Emergency credit cards are a powerful tool that can provide you with the ability to quickly make purchases to leave and stay away from dangerous situations. For example, one survivor we interviewed used her emergency credit card to pay for a taxi and hotel room to escape escalating abuse at home.
Obtaining and using a credit card requires careful safety and financial planning. The following is information to help you determine if an emergency credit card is right for you.
What is an emergency credit card
A credit card is a powerful tool that can help you attain financial security, but it is also a costly tool if mismanaged.
In brief, a credit card allows you to indirectly borrow money from a bank so you can purchase things you need, such as a meal, gas, or groceries. Every month you will receive a credit card statement communicating how much you spent and need to pay back. If you can manage to pay back the entire amount owed every month that is ideal. The interest rates on credit cards are usually quite high, at around 15% and above, so the sooner you can pay down your card, the less you’ll spend on interest fees.
Your emergency credit card would be just that: something you use only in an emergency. Having a credit card in your figurative back pocket can give you some comfort; it will be there when you need it, and you will be able to pay it back little by little, if that’s what you have to do.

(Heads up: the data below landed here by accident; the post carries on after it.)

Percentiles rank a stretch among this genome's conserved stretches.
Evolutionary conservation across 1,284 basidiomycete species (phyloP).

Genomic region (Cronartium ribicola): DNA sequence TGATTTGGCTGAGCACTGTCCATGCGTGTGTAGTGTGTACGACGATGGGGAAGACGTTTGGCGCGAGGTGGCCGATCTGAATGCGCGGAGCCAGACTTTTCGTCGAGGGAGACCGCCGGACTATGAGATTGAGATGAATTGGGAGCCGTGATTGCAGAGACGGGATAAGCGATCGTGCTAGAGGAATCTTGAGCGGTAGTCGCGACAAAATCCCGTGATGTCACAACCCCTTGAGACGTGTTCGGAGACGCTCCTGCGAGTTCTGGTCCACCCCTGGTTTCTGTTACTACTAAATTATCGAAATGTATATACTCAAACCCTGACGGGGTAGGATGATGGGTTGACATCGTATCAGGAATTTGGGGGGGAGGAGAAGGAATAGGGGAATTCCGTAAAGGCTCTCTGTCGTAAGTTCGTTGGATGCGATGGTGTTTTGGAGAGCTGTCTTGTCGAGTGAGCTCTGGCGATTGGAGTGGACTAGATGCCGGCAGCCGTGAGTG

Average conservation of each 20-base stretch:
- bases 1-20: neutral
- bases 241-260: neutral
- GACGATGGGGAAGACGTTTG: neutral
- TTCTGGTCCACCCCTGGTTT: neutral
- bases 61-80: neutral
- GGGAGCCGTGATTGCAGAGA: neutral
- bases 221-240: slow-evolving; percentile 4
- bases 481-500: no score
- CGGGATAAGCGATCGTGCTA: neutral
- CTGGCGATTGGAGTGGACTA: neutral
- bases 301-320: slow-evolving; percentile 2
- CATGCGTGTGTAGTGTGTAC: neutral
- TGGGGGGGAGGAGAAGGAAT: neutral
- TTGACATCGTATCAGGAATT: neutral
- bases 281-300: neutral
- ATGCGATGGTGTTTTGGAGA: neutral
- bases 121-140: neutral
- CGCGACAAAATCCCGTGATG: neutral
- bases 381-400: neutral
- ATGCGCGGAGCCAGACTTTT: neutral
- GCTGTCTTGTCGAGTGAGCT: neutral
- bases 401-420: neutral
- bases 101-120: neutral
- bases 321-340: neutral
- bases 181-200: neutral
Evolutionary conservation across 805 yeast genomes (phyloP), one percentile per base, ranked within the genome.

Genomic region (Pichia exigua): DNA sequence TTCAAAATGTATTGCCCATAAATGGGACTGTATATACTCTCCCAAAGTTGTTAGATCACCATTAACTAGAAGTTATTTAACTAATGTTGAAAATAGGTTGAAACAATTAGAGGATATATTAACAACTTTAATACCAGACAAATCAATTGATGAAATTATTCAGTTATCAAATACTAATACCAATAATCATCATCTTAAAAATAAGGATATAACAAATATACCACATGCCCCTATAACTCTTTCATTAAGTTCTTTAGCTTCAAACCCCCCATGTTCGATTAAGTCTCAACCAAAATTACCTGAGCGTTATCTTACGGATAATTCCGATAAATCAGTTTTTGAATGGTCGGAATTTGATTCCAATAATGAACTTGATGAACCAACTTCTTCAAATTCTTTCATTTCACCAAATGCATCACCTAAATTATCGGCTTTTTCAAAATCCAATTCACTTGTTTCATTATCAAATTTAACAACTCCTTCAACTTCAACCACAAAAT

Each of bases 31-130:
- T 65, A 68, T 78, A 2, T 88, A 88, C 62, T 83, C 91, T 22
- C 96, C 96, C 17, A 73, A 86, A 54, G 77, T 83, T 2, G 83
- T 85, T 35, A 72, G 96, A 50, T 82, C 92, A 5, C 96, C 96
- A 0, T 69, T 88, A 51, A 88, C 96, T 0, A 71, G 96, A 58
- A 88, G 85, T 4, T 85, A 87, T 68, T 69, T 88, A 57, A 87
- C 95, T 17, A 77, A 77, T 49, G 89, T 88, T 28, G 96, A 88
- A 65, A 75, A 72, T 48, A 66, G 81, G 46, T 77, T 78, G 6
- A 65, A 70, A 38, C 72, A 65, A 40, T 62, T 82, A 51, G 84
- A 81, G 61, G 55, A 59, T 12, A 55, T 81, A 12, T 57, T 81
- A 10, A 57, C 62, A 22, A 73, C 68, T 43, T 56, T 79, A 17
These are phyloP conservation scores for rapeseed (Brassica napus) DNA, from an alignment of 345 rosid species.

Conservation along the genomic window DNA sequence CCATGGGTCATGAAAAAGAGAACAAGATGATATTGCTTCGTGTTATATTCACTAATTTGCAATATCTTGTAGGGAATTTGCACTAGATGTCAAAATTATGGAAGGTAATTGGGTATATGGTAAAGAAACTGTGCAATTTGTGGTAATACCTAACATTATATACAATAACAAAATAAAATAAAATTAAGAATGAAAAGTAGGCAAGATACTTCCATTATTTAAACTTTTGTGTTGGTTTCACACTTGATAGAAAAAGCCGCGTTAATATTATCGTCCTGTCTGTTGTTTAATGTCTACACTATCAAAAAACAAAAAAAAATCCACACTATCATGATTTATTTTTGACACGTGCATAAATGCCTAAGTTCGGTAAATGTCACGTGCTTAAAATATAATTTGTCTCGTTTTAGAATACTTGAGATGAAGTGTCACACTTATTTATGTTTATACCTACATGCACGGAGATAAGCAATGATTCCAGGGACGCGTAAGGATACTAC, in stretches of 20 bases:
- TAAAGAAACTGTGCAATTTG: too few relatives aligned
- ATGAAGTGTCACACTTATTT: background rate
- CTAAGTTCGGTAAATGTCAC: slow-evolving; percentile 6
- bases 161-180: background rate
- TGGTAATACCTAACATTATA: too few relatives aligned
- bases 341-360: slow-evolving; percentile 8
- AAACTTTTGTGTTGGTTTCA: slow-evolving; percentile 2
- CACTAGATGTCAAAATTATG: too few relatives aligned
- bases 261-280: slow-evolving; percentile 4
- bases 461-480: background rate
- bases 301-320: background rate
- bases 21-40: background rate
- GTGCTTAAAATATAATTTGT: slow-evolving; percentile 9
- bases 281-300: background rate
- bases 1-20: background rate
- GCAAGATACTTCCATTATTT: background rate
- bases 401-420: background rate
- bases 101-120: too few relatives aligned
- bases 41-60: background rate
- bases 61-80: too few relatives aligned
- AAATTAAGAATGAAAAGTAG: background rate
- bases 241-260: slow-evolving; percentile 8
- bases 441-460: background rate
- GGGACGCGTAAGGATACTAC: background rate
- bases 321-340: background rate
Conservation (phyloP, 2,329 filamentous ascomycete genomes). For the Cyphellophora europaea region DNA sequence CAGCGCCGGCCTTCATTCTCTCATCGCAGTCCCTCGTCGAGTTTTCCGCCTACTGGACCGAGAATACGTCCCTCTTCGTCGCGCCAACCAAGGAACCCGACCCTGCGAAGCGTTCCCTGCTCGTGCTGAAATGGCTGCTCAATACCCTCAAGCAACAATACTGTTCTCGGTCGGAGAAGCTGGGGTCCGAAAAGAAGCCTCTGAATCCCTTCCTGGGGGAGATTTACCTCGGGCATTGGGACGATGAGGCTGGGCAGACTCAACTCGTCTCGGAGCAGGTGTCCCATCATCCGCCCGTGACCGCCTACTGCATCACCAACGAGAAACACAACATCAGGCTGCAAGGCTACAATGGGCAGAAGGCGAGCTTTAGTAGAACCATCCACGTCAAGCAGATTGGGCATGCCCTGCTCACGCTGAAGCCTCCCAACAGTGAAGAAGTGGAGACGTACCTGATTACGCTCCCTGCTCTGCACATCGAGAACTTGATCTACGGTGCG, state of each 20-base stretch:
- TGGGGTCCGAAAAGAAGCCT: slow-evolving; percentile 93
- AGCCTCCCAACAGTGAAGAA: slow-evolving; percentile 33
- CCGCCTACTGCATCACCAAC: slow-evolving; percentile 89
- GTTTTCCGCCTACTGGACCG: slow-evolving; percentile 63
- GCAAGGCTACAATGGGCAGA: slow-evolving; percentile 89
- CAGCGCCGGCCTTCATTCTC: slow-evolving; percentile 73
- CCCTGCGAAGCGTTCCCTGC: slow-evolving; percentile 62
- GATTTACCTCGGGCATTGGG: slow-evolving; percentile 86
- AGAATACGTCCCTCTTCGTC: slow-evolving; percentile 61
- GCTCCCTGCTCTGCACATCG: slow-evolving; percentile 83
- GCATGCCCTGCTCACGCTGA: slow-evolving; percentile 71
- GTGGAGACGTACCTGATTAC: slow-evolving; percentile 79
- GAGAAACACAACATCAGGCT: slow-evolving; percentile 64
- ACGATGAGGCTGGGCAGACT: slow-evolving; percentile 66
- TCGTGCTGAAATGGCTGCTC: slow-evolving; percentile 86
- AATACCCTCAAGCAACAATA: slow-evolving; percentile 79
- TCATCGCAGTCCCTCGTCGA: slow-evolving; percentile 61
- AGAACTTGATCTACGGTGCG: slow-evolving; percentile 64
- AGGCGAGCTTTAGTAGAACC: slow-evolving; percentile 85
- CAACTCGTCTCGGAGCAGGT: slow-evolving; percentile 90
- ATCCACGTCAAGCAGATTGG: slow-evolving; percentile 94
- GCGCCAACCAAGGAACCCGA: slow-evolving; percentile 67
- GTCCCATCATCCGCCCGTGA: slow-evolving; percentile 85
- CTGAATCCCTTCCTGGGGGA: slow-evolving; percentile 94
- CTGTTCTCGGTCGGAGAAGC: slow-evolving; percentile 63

To understand how to manage a credit card, it is first important to understand how they work. If you are unfamiliar with credit cards, we recommend viewing iQ Credit Union’s Financial Foundations course Credit Cards. Topics in this course include:
- How credit cards work
- 5 benefits to credit cards
- The cost of credit cards
- How to pick a credit card
- Card security and fraud prevention
Before Applying For A Credit Card
- Know how credit works. In order to responsibly use credit cards, it is important to understand how they impact your credit. To learn more about credit, view our module “What do I need to know about my credit?”
- Create a plan for making payments. Before using a credit card, have a plan to pay it off as soon as possible and ensure all monthly minimum payments are made.
- Have a safe physical address you can provide. To apply for a credit card, you will be required to provide your physical home address. There is no way to 100% ensure the credit card company will not send mail to your home, even if you provide a separate mailing address, opt to go paperless, and explain your situation. If you live with your harm doer, this could be a potential risk.
- Know this will appear on your credit report. Applications for credit cards will appear on your credit report. If your harm doer knows your full legal name, date of birth, and social security number, they may be able to access your credit report online, which could make applying for a card a potential safety risk to you.